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Raf Simons Goes Home

There was a confidence — and a joy — in this collection which broadcast new beginnings, the resuscitation of idealism.
By
  • Tim Blanks

PARIS, France — Raf Simons has gone home in more ways than one. He's living back in Antwerp, and his latest collection was a powerful reflection on highpoints, personal and professional. The key that unlocked it was the list of people, places and things printed on the back of his poster-size invitation, and on some items of clothing. It was a re-edit of a 2004 poem called "History of the World," by longtime Simons collaborator Peter de Potter, which originally appeared on the similarly sized invitation for Raf's Spring 2005 show. That was his tenth anniversary when the gears of his career shifted majorly for the designer.

Now, 15 years later, Simons wasn’t really talking after his show but he did confide that anyone looking for the kind of insights deadline-crazed scribes crave after a presentation as loaded as this one need look no further than “History of the World.” A cryptic challenge, if ever I heard one.

Simons did, however, offer a couple of clues: two names listed in “History of the World.” Jonas Salk discovered and developed one of the first polio vaccines. He refused to capitalise on his discovery by selling out to Big Pharma, believing everyone should have free access to it. Salk wasn’t on the revised list, but Giordano Bruno made it to both. He was a Dominican friar burned at the stake in Rome in 1600 for promoting a visionary scientific rather than religion-based vision of humankind’s place in the cosmos. Both men paid a penalty for their idealism. And here we were looking at clothes designed by a man whose own idealism has recently taken a very public licking.

That may have been the real point about the reappearance of "History of the World." As a reminder of a peak moment in Raf's career, it could also function as a Ground Zero for the next chapter: the relocation to Antwerp, the reconnection with his original boy-constituency (kudos to Ashley Brokaw for an excellent show casting), the cabal of loyalists drawing in to restore an equilibrium that had been disrupted by Simons's New York adventure.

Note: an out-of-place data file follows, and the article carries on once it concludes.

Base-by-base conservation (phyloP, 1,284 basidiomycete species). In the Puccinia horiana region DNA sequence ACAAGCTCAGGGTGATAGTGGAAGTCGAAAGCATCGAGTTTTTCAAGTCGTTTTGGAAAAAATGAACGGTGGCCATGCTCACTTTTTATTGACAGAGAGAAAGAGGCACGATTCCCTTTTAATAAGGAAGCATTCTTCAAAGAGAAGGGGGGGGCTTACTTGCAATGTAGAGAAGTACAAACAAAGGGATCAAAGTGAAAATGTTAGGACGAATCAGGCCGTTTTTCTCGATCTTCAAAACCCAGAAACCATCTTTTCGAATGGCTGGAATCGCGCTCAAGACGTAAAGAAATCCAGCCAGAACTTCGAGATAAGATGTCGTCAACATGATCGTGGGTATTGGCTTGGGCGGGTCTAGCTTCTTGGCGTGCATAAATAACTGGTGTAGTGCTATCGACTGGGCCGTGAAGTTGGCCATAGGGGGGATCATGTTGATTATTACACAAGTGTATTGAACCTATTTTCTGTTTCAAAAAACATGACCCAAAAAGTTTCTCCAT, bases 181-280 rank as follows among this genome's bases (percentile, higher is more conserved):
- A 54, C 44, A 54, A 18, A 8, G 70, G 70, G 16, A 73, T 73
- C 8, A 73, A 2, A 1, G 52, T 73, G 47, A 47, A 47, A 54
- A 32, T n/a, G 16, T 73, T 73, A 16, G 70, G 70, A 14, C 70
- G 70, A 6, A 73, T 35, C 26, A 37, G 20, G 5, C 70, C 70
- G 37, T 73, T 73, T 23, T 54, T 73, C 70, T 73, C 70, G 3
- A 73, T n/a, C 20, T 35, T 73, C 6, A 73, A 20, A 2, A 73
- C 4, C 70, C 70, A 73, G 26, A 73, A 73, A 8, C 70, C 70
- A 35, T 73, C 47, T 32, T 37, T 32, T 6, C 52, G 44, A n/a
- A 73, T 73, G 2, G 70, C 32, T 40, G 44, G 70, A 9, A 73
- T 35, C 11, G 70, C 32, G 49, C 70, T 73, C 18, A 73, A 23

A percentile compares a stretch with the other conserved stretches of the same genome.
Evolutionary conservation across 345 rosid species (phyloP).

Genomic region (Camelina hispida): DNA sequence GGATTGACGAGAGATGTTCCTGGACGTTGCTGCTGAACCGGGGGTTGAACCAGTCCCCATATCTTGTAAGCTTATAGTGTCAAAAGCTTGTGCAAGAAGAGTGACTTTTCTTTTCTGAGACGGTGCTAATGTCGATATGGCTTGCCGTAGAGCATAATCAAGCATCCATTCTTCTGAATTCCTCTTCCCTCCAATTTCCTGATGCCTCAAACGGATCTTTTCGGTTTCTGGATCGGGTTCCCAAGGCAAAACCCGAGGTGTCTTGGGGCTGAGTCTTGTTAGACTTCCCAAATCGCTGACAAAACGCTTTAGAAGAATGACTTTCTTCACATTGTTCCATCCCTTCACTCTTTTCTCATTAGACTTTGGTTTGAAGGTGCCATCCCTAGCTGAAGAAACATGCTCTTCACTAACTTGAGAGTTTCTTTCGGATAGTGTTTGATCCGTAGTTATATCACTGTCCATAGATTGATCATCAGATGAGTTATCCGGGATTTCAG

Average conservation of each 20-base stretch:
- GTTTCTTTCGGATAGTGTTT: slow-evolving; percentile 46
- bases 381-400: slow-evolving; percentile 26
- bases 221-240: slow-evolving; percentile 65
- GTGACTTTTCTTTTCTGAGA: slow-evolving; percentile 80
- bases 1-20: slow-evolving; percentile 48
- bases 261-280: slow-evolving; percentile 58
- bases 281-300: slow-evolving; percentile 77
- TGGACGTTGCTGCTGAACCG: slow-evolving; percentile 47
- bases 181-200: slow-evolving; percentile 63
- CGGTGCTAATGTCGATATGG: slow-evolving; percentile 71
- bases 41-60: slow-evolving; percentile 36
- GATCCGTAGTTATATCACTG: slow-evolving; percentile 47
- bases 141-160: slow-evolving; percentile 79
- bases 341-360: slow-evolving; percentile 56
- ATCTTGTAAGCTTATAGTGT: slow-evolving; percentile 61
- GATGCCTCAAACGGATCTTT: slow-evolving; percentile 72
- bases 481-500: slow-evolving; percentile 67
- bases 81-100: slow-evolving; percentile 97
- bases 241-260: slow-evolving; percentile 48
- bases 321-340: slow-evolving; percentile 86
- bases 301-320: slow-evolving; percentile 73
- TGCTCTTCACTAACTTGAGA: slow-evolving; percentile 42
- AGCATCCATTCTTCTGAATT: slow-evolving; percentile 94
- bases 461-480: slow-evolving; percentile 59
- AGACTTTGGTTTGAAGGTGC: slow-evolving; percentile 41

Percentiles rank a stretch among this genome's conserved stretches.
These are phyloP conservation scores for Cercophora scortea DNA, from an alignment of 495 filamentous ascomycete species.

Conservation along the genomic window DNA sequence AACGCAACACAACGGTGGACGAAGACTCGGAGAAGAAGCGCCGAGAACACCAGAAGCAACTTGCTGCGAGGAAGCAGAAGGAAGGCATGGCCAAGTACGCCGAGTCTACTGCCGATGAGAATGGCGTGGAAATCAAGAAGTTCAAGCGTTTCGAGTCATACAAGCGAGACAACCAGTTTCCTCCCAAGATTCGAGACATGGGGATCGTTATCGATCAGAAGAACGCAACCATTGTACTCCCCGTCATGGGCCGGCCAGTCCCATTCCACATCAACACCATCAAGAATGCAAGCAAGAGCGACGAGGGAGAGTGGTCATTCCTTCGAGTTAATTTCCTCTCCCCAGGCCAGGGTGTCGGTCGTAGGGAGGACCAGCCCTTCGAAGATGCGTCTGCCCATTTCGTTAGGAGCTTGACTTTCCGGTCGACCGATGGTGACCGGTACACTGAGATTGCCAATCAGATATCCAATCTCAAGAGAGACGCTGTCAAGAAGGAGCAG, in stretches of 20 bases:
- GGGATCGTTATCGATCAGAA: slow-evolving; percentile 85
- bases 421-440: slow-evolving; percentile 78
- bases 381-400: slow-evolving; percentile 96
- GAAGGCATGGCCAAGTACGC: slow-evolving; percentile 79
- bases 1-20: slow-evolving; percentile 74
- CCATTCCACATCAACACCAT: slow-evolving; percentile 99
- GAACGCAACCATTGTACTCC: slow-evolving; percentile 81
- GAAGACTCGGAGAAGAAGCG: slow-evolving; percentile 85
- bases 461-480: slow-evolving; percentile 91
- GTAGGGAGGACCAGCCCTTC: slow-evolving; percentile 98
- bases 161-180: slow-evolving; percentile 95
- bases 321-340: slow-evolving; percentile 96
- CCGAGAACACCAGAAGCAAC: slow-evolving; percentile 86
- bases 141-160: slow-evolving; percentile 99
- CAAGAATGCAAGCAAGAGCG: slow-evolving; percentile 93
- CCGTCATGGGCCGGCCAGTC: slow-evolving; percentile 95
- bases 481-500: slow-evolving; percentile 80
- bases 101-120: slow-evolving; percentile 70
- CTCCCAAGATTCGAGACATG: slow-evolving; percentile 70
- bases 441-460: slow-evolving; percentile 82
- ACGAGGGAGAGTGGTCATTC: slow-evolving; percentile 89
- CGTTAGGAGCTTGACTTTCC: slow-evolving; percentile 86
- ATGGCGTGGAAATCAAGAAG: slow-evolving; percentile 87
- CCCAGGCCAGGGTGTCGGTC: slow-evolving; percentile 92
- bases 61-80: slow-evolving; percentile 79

On Michel Gaubert's enthralling soundtrack, there was a brief burst of "This is Not America," David Bowie's hymn to lost dreams. But it was the version from "Lazarus" the stage play based on Bowie's music. Gaubert always played that version to close Simons's shows for Calvin Klein. That was one plangent reminder of the recent past. Another was a couple of words that cropped up throughout the collection: STONE(D) AMERICA. Take that ambiguity any way you want it. The (Dis)United States is simply one more waystation in the series of altered states that have shaped Simons's growing up.

That darkness aside, there was the gratifying focus here that you might expect from a designer who no longer had to wear two hats. The front of Simons’s invitation looked like an aerial view of a gigantic research facility. It was branded RS-LAB (though it was actually a photo of the sports complex in Noisy-le-Grand where he staged his show). And what he was doing in his lab was reanimating and recombining bits and pieces of Raf Past. His Spring/Summer ’97 show was called How to Talk to Your Teen. Here, that notion was distilled to a patch: How to Text Your Teen.

Other echoes of previous collections were celebrated, like a good idea has legs. And Raf's most striking ideas were indeed often about the leg: the boxer shorts (labelled My Own Private Antwerp) with boots; the skorts, the tunics and smocks like working warriorwear. Here there were also the familiar gilets and jackets to highlight his acute tailoring. It was intensely personal, maybe even private to a hermetic fault. You might think that offputting to anyone who knows nothing of the backstory. I thrilled, for instance, to Jonas Glöer in a t-shirt sporting the logo of R&S Records, a label which soundtracked my rave years. (Yes, I had them!) But he was wearing it with a white-lapelled tux jacket whose chicness could seduce the most ardent technophobe.

It does make you wonder though where Raf might find his man now his New York years are behind him. There was a confidence – and a joy – in this collection which broadcast new beginnings, the resuscitation of idealism. There was also that familiar dark chord, the moody Belgian. You were lulled, and then, suddenly, Mica Levi was on the soundtrack, making your hair stand on edge. Meaning Simons won't rest on his laurels, and he won't let you rest on them either. There were scraps of fabric pinned to the odd look which seemed to be saying, "I could do it this way if I wanted." I guess we call that a work in progress. And that's a great thing.

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